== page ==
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Proposed Resource Sticky for Quantum Differential Geometry

  1. Nov 17, 2003 #1


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    Quantum Geometry is a fairly new field using a wide range of math tools. It would help to have a sticky where links to useful online papers can be kept for ready access.

    A lot of the interest in quantum differential geometry stems from efforts to quantize the 3+1 spacetime manifold. Not to divide it up into little bits! But to introduce indeterminacy (a hilbertspace of possibilities) as to its SHAPE. Quantizing geometry means to have a wavefunction over all possible shapes the manifold can have.

    Quantizing the geometry, in other words the shape, of a 3+1 dimensional (technically pseudoriemannian) manifold is tantamount to quantizing general relativity----if gravity is geometry, with its effects modeled by spacetime shape, then to quantize shape is to quantize gravity. Not in the sense of string theory but in the sense of general relativity. So this is part of the motivation of quantum differential geometry.

    So let's consider Differential Geometry (the basic math underlying General Relativity but also a lot more besides) and see what kind of online resources, tutorials, landmark papers, surveys and review articles, we would need to help find our way into the Quantum version of it.
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  3. Nov 17, 2003 #2


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    Svetlichny's "Preparation" and Carroll's "Lecture Notes"

    Here's a couple suggested IIRC by Ambitwistor


    "Preparation for Gauge Theory" by George Svetlichny, of the Catholic University of Rio, Brazil.


    "Lecture Notes on General Relativity" by Sean Carroll

    Also, since I have it handy, I will include a Quantum Algebra reference:


    "Harmonic analysis on the quantum Lorentz group" by E Buffenoir and Philippe Roche

    The quantum Lorentz group---the q-deformed SL(2,C) has suddenly gained enormous interest because of observed positive Lambda (accelerated expansion). But that happened with the supernova observations in 1998. How did Buffenoir and Roche know to do the essential group representation work on it in 1997? Another puzzle.
    They do Plancherel with the quantum Lorentz group
  4. Nov 17, 2003 #3


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    Background in cosmology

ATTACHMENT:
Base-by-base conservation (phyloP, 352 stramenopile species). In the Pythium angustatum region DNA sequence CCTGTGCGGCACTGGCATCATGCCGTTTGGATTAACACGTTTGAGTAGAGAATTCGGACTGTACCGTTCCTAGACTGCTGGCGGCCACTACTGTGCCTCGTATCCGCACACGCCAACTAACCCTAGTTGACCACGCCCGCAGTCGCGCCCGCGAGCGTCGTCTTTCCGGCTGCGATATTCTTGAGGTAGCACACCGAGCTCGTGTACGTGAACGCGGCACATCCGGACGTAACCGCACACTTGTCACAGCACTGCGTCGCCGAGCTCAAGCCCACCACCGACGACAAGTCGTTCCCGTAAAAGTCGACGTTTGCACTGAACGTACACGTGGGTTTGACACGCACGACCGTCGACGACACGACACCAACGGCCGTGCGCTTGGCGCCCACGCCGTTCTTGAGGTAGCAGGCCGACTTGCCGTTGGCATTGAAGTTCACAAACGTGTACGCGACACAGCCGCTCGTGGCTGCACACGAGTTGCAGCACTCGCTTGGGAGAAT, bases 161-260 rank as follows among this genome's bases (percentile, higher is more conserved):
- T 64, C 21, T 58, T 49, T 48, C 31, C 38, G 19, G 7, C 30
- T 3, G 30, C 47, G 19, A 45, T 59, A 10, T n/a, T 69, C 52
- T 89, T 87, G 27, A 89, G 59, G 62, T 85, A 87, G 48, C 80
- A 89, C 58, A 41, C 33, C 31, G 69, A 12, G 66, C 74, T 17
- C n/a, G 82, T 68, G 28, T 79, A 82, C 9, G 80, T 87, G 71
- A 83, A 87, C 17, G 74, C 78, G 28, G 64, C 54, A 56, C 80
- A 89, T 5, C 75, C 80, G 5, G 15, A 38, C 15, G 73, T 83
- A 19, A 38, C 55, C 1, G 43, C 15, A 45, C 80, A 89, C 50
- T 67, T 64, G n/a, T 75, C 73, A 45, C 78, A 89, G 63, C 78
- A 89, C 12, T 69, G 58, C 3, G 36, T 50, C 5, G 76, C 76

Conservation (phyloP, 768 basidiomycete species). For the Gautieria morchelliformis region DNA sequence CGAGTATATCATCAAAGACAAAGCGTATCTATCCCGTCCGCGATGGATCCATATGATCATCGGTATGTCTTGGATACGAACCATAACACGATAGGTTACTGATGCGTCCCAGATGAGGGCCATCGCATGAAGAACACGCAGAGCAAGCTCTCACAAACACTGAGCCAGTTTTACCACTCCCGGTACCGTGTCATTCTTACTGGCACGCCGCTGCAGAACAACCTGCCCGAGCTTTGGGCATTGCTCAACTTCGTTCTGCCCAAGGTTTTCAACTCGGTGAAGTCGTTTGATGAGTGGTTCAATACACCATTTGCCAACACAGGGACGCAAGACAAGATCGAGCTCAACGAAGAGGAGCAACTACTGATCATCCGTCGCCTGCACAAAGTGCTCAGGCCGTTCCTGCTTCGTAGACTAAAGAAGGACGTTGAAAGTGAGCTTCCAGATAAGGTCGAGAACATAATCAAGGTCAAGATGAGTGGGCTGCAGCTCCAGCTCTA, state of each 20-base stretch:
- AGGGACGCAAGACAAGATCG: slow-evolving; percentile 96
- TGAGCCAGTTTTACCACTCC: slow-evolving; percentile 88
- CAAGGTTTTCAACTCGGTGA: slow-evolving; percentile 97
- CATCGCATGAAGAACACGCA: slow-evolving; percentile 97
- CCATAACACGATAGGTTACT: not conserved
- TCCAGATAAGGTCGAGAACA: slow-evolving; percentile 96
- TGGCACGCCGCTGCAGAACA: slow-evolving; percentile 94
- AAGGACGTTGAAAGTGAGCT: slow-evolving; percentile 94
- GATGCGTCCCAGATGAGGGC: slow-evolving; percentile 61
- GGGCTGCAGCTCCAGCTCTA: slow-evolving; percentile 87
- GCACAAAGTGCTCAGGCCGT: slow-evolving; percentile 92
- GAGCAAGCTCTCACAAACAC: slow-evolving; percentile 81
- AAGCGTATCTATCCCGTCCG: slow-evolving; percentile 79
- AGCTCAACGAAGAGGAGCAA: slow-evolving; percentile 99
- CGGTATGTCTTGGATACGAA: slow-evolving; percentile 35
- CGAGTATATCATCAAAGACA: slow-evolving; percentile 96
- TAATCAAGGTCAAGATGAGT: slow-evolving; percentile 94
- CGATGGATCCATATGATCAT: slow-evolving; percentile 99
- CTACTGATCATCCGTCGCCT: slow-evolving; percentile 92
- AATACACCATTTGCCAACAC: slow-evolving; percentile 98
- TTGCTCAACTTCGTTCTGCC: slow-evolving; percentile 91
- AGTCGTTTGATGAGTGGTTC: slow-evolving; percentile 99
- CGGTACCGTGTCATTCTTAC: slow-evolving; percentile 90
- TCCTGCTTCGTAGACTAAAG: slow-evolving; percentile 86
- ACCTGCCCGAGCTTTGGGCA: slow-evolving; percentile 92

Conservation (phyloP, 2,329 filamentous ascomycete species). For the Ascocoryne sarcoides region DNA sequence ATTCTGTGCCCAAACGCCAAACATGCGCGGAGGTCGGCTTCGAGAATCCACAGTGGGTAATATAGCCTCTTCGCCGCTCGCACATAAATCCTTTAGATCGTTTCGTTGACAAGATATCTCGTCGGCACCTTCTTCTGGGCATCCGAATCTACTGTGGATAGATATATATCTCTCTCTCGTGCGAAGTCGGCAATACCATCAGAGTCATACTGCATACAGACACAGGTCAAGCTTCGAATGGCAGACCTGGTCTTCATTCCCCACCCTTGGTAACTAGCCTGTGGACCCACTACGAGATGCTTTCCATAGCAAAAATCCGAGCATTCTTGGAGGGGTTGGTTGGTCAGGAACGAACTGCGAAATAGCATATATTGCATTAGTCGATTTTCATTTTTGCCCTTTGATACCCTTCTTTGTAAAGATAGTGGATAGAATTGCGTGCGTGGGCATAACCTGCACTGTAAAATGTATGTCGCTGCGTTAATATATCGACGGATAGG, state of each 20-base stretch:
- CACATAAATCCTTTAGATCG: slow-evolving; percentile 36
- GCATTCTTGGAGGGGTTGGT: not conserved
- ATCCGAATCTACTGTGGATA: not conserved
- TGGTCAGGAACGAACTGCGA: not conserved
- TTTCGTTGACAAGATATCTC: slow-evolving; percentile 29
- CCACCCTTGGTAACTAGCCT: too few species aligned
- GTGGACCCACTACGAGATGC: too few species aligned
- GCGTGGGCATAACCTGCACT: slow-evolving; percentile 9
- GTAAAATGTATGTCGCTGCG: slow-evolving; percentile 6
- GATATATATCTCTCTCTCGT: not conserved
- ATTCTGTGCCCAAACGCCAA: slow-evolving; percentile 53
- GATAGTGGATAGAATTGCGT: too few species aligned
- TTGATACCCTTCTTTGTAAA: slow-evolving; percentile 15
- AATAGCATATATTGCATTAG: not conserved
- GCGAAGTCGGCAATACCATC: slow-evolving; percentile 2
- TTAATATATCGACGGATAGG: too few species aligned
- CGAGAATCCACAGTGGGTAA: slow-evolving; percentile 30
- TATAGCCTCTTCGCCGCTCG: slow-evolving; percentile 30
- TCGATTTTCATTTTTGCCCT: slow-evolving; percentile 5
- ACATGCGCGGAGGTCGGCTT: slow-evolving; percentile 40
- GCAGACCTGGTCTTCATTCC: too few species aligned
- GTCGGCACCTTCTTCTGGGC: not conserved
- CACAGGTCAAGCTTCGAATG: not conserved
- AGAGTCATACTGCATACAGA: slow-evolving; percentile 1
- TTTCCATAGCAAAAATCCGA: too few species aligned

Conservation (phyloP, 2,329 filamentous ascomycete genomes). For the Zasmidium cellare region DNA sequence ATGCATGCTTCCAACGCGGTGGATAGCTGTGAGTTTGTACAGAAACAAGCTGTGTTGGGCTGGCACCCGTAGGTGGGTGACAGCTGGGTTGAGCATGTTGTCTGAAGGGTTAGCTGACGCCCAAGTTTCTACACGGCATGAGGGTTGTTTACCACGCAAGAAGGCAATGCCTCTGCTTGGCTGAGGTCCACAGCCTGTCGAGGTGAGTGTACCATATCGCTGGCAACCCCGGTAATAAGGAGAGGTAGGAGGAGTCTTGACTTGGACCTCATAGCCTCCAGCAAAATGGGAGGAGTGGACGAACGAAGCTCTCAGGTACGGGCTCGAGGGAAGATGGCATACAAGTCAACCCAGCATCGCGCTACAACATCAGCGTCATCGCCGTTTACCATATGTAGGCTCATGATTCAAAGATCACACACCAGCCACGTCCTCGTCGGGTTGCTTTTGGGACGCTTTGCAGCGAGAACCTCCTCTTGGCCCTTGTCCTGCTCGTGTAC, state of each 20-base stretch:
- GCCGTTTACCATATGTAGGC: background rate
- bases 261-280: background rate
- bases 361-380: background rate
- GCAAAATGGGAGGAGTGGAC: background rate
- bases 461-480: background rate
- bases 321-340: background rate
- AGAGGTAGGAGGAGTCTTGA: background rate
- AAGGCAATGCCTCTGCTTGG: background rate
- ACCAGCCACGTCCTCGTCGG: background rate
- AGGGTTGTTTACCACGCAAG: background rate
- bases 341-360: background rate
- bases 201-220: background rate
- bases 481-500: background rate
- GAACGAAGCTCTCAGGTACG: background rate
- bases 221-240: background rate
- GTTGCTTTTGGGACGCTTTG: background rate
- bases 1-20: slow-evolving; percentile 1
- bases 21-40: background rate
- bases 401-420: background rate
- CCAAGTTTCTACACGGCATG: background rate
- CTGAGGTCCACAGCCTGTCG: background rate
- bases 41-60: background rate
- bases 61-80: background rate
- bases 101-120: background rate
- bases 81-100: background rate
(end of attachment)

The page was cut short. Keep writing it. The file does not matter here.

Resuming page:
Cosmology is driving an historical change in Differential Geometry IMO because of the observation of dark energy---positive cosmological constant. It means that the groups become q-deformed.

    The cosmological constant Lambda is essential the reciprocal of the area of the cosmological event horizon. One over the square root of Lambda is the radius of the event horizon (estim. 62 billion LY)

    This is basic cosmology stuff so we need backgrounders in cosmology.
    There are online calculators and animations that let you see how things change when you vary the parameters like the Hubble, the dark matter and dark energy fractions, spatial flatness/nonflatness and so on. There are tutorials like Ned Wright, Eric Linder. There are lecturenotes like Siobahn Morgan, George Smoot.

    I will mention one link I have found very useful:


    "Inflation and the Cosmic Microwave Background" by Charles Lineweaver

    He's got a lot of information condensed into a few pages in very accessible form and some excellent space-time diagrams. If you want to know why the farthest objects we could every expect to see no matter how long we wait are currently 62 billion LY away, and how this relates to the density of dark energy which is 0.6 joules per cubic kilometer (1.3E-123 in planck units), then you can dig that out from Lineweaver and a whole lot more.

    Cosmology has become an observational branch of astronomy and it is influencing what problems in Differential Geometry are attracting interest.

    Karim Noui and Philippe Roche used the operative phrase "Cosmological Deformation" in the title of their paper
    the cosmological constant deforms the structures used in Differential Geometry in a certain barely perceptible but very interesting way.
    The numbers in certain matrices become very very slightly non-commutative. Heady stuff. Incredible and exciting. Apparently leads to the quantization of speed.
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